The Startup CTO’s Guide to Ops (1 of 3): Guiding Principles

In this series of three posts I’ll discuss the operations setup for an early-stage startup; and the things that can be punted. This is based on my experiences at several startups I’ve co-founded, as well as at several larger companies.

While I love reading Hacker News posts about the amazing infrastructure at successful companies, I worry that these discussions may encourage an over-emphasis on perfection and scale. Most of us aren’t at the size where we face the same level of technical challenges, and the impact of things going wrong may be negligible. In this series I take a scrappy perspective to investigate: what is a minimum decent starting point?

My target audience is the startup CTO who needs to pick an initial infrastructure that includes: developer setup, deployment system, testing, monitoring, metrics, and production configuration. This discussion may also be of interest to DevOps-minded developers — the kind of folks who believe that these tools and systems are not “someone else’s job” but a shared responsibility.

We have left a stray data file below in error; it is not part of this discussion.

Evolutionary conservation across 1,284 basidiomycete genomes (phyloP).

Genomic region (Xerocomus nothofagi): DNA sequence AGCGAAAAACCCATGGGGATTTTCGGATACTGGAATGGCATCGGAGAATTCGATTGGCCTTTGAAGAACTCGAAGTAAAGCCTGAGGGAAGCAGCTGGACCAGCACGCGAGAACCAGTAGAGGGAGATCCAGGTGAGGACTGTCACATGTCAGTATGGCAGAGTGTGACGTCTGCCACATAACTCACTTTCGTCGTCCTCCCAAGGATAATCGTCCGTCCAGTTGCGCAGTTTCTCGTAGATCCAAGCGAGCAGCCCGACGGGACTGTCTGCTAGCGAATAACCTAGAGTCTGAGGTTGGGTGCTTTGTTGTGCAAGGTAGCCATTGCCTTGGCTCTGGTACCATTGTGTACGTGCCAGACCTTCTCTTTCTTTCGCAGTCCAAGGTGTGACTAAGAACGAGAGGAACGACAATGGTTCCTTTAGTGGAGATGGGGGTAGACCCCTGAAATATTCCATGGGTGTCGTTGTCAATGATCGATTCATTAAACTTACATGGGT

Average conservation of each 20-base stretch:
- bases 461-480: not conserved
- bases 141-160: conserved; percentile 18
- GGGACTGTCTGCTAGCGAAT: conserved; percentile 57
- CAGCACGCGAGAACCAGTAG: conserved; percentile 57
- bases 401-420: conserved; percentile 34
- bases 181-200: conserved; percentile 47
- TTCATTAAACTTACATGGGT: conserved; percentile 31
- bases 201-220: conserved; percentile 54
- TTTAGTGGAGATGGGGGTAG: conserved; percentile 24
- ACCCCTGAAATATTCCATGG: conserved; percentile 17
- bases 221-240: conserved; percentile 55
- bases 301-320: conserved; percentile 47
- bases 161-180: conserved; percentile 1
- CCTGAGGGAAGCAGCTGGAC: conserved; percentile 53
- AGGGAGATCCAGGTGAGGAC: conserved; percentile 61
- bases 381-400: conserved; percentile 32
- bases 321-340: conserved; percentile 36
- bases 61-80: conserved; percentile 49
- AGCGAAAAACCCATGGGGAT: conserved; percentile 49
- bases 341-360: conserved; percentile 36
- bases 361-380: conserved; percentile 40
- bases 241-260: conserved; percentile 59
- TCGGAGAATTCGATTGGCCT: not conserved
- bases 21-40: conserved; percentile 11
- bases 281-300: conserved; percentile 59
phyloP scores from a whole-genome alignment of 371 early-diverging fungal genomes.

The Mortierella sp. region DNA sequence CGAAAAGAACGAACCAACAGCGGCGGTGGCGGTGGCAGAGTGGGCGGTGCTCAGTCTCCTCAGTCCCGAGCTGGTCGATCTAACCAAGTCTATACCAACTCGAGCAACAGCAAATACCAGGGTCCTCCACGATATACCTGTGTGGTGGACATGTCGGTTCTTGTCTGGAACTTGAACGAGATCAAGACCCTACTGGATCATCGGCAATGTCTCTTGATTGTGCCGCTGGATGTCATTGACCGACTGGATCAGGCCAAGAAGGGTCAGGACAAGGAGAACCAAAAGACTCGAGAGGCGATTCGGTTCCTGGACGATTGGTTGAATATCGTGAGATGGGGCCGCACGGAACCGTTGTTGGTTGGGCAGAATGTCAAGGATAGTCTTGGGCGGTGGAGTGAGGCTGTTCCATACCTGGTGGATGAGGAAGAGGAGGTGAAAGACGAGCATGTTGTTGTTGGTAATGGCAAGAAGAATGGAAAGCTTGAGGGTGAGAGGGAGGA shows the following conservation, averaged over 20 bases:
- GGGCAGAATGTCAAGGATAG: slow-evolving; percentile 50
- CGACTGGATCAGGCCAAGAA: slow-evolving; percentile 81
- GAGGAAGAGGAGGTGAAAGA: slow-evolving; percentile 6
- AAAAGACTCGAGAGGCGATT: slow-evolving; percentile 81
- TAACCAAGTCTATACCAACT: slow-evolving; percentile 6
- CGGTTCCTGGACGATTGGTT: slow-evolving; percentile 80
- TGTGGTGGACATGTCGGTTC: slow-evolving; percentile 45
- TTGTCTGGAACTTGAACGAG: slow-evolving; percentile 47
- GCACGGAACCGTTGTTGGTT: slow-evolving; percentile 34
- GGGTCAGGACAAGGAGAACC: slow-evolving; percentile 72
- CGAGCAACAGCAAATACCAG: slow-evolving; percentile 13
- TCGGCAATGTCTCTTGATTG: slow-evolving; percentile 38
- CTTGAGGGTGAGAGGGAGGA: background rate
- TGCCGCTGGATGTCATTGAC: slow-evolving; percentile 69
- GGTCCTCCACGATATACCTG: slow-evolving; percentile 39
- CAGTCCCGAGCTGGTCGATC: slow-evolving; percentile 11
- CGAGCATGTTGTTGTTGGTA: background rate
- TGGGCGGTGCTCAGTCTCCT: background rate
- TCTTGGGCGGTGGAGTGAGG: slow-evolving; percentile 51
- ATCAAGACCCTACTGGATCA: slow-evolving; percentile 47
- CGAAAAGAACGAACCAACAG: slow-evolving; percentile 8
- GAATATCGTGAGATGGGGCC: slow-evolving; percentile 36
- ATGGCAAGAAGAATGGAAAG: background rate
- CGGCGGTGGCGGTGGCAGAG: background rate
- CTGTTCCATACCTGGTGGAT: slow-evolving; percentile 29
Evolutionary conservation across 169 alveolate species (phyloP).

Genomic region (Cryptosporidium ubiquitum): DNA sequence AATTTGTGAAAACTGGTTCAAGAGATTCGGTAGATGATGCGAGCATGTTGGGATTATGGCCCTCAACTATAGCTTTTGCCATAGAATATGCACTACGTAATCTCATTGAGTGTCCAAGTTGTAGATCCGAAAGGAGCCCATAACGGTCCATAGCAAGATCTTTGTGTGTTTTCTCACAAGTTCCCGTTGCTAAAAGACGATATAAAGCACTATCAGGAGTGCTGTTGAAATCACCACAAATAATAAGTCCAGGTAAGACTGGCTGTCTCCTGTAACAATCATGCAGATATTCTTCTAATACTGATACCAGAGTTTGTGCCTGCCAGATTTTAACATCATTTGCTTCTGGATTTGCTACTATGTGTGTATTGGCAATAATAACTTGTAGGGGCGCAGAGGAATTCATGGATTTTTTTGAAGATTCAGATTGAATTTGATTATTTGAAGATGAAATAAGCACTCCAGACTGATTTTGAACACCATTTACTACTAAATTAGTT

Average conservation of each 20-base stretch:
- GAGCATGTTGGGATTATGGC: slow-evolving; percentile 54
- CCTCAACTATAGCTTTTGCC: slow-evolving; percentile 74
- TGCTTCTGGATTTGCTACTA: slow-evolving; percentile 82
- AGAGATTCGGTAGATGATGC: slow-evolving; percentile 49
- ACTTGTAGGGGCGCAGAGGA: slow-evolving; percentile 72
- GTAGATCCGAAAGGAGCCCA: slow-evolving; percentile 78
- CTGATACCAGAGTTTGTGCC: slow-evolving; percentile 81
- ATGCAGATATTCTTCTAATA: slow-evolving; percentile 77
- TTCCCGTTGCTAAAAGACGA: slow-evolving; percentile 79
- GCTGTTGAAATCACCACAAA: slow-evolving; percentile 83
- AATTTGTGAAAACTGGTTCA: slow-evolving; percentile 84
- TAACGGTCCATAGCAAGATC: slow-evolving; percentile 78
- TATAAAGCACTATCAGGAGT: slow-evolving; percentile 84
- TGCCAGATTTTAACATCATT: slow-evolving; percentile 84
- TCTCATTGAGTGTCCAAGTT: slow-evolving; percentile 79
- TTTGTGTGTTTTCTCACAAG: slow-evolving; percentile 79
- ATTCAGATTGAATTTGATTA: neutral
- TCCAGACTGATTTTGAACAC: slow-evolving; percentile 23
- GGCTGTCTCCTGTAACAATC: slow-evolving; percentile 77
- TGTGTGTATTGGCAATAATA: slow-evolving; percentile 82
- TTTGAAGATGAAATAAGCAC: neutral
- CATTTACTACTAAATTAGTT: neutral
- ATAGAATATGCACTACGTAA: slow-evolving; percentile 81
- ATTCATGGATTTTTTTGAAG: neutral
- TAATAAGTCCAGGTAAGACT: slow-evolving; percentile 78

This post (part 1 of 3) will cover guiding principles and requirements. The second post takes a tour through my operations toolbox. I will end with an example production and deployment setup.


Guiding Principles

At the highest level, our goal is to stay focused on our business and spend the least amount of money and time possible on our ops infrastructure while ensuring performance, availability, and future scalability. We also care about streamlining the developer experience to improve efficiency and morale.

What I Care About

  • This is a business, not fine craftsmanship. Most startups fail for business and product reasons, not because the software was poorly written. We must stay brutally focused on getting the business off the ground, even if we make technical decisions that offend sensibilities of how things ought to be done. To make a carpentry analogy (my other hobby), even an expert takes shortcuts like leaving the back of a dresser unfinished, or makes context-appropriate decisions like not using nice walnut lumber to make a workbench.